|FILE - In this Saturday Nov. 14, 2015 file photo Oscar Pistorius reports for community service at the Garsfontein police station in Pretoria, South Africa while under house arrest. An official says a top South African appeals court is finalizing a decision on whether to send Pistorius back to prison by overturning a lower court's manslaughter conviction and finding the double-amputee Olympian guilty of murdering girlfriend Reeva Steenkamp. (AP Photo)|
Oscar Pistorius was convicted of murder on Thursday by South Africa's Supreme Court of Appeal, which threw out his earlier conviction of the lesser crime of culpable homicide for shooting dead his girlfriend.
"Guilty of murder, with the accused having criminal intent," judge Eric Leach told the court in a dramatic legal reversal. "The matter is referred back to the trial court to consider an appropriate sentence."
The 29-year-old star Paralympic sprinter shot dead Reeva Steenkamp, a model and law graduate, in the early hours of Valentine's Day in 2013. He said during his trial last year that he mistook her for an intruder when he opened fire at the locked door of his bedroom toilet.
#BREAKING Appeal court changes Oscar Pistorius conviction to murder: judge— Agence France-Presse (@AFP) December 3, 2015
|The prison cell in Pretoria, South Africa, Tuesday, Dec. 1 2015, where Oscar Pistorius stayed for a year for killing girlfriend Reeva Steenkamp, is furnished with a single mattress on a metal frame, a basin, a small cabinet and a barred window whose view is blocked by a metal screen on the outside. A top South African appeals court says it will rule this week on whether to overturn a manslaughter conviction against Oscar Pistorius and find the double-amputee Olympian guilty of murder for killing girlfriend Reeva Steenkamp. (AP Photo)|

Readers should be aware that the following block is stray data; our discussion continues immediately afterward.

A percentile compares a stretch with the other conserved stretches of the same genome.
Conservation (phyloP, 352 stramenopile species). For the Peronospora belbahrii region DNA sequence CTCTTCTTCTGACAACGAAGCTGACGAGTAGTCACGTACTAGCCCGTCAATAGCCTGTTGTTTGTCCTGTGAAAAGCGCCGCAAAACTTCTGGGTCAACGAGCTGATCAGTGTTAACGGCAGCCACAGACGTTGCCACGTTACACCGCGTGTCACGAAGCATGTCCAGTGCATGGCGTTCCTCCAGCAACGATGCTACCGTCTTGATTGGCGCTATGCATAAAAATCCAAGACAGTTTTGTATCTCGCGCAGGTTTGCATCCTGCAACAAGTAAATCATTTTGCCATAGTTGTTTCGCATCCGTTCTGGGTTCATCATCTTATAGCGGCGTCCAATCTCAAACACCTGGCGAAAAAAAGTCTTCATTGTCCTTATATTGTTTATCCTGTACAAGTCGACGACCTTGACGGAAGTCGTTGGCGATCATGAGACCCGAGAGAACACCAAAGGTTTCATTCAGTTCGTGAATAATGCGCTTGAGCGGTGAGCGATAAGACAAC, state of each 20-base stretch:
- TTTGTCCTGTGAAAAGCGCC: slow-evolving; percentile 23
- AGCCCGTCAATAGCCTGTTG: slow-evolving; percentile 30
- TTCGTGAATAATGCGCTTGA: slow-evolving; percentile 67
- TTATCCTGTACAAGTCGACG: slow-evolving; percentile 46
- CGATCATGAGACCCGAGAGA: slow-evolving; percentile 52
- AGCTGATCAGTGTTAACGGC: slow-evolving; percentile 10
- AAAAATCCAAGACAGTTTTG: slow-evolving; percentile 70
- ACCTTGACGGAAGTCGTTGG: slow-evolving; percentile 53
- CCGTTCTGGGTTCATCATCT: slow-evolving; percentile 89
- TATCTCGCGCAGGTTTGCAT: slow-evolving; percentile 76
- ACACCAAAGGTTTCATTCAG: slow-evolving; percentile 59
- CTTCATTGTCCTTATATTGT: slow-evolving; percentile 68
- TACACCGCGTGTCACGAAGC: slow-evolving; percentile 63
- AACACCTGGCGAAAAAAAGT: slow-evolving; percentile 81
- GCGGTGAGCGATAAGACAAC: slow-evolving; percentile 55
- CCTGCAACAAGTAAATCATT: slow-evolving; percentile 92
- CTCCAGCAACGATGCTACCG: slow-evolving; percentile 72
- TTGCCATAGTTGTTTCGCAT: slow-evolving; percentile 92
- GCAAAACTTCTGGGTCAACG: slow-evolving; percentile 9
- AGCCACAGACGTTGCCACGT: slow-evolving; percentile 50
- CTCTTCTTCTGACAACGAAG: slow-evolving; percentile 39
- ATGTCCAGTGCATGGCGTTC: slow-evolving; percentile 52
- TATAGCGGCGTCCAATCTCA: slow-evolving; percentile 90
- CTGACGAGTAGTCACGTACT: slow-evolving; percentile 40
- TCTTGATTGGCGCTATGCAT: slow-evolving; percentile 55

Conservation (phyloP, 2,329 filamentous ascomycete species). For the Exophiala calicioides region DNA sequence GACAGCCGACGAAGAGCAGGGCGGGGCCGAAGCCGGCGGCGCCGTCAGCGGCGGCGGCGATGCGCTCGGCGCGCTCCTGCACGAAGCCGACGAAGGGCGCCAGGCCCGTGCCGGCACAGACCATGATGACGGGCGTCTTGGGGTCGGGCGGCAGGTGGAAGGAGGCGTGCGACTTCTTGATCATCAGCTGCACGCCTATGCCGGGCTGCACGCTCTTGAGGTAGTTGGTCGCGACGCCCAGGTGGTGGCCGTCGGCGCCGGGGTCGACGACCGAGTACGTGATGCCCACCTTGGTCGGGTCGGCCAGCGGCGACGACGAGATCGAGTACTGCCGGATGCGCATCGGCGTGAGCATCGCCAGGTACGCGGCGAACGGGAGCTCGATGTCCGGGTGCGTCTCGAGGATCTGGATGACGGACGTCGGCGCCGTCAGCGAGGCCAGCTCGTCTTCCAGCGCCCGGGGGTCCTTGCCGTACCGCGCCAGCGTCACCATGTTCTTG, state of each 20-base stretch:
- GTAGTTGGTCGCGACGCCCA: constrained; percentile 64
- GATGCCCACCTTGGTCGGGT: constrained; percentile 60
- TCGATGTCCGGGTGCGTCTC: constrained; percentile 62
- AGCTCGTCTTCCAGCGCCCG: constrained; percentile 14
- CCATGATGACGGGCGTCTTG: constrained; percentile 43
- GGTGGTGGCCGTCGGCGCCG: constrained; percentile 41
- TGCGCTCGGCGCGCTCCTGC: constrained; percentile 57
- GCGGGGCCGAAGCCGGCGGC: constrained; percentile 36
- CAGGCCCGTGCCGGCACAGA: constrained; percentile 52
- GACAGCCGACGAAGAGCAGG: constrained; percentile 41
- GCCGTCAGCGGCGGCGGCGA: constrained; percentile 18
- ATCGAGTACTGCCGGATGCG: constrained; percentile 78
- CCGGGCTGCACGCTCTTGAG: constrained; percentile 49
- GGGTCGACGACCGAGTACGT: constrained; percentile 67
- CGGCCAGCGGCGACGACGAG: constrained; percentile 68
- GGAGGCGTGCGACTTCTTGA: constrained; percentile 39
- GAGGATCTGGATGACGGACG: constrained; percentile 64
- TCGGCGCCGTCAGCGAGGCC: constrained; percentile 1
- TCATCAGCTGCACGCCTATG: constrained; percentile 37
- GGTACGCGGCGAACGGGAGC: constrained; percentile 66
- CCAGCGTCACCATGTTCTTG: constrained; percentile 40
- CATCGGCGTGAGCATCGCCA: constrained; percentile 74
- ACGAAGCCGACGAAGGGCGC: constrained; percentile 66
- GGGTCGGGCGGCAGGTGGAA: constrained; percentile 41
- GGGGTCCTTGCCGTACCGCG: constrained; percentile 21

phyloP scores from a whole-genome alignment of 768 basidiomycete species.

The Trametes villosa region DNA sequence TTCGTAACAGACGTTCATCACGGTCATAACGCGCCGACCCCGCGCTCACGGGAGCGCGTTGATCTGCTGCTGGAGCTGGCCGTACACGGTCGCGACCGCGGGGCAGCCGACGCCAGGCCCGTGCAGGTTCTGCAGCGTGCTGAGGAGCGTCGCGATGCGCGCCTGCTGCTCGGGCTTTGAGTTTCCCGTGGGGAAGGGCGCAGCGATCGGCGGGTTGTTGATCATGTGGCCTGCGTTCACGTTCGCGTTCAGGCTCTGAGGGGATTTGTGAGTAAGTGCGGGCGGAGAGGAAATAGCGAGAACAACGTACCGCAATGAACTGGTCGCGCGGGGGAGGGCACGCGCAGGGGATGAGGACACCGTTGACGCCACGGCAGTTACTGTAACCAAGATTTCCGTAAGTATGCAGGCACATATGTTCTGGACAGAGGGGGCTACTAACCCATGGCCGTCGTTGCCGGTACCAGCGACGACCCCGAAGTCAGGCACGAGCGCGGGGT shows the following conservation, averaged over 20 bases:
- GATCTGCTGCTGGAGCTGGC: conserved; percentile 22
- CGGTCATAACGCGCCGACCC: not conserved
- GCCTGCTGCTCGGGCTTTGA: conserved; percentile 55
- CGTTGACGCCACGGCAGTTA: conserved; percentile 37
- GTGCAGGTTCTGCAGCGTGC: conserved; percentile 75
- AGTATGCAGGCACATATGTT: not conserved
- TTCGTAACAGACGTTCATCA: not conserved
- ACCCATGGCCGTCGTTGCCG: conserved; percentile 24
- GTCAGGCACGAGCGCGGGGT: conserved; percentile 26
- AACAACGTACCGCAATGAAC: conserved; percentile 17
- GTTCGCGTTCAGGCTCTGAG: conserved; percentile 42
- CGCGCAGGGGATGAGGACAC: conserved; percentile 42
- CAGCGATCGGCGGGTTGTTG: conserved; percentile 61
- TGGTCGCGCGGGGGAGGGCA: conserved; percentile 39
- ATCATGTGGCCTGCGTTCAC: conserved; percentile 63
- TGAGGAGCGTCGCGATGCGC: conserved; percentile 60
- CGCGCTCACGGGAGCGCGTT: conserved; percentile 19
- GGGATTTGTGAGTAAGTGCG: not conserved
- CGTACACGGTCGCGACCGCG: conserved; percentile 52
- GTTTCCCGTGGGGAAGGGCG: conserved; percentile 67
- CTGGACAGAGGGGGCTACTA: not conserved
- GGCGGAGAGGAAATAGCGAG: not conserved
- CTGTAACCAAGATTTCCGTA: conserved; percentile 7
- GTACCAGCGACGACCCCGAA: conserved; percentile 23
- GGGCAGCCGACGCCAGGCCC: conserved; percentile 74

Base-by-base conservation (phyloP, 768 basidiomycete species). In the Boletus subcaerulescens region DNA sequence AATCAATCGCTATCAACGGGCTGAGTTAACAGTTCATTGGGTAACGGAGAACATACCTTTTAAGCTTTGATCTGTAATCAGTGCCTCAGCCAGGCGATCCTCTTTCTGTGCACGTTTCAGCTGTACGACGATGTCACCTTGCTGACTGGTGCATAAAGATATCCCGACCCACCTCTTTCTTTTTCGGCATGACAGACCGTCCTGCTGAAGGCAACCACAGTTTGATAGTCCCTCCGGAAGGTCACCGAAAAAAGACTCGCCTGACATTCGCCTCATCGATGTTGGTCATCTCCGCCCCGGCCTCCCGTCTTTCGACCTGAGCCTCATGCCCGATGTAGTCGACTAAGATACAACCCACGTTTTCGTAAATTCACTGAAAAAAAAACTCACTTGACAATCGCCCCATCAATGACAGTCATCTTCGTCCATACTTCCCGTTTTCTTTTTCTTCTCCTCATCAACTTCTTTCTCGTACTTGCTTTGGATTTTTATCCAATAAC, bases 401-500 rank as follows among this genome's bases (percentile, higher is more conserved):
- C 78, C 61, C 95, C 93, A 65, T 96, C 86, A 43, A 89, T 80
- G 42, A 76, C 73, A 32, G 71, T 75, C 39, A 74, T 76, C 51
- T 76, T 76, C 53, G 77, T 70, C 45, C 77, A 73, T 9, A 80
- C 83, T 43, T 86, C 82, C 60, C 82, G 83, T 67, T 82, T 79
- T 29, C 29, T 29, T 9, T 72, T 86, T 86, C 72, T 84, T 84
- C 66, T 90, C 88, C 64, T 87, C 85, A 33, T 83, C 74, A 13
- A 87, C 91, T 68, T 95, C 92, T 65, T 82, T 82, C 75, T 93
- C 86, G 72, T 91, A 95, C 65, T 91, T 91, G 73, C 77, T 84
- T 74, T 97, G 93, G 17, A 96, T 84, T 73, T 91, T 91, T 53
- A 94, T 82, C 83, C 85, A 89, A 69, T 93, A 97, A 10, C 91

He was released from prison on parole in October after serving one year of his five-year sentence for culpable homicide -- the equivalent of manslaughter. "He did not know whether that person constituted any threat," Leach said in a damning rejection of the testimony from Pistorius and the original trial judge's ruling.
"It is inconceivable that a rational person thought he was entitled to fire at this person with a heavy-duty firearm," said Leach, who described Pistorius's testimony as "vacillating and untruthful".
"He must have foreseen that the person behind the door might be injured. "He ought to have been convicted not of culpable homicide on that count but of culpable murder."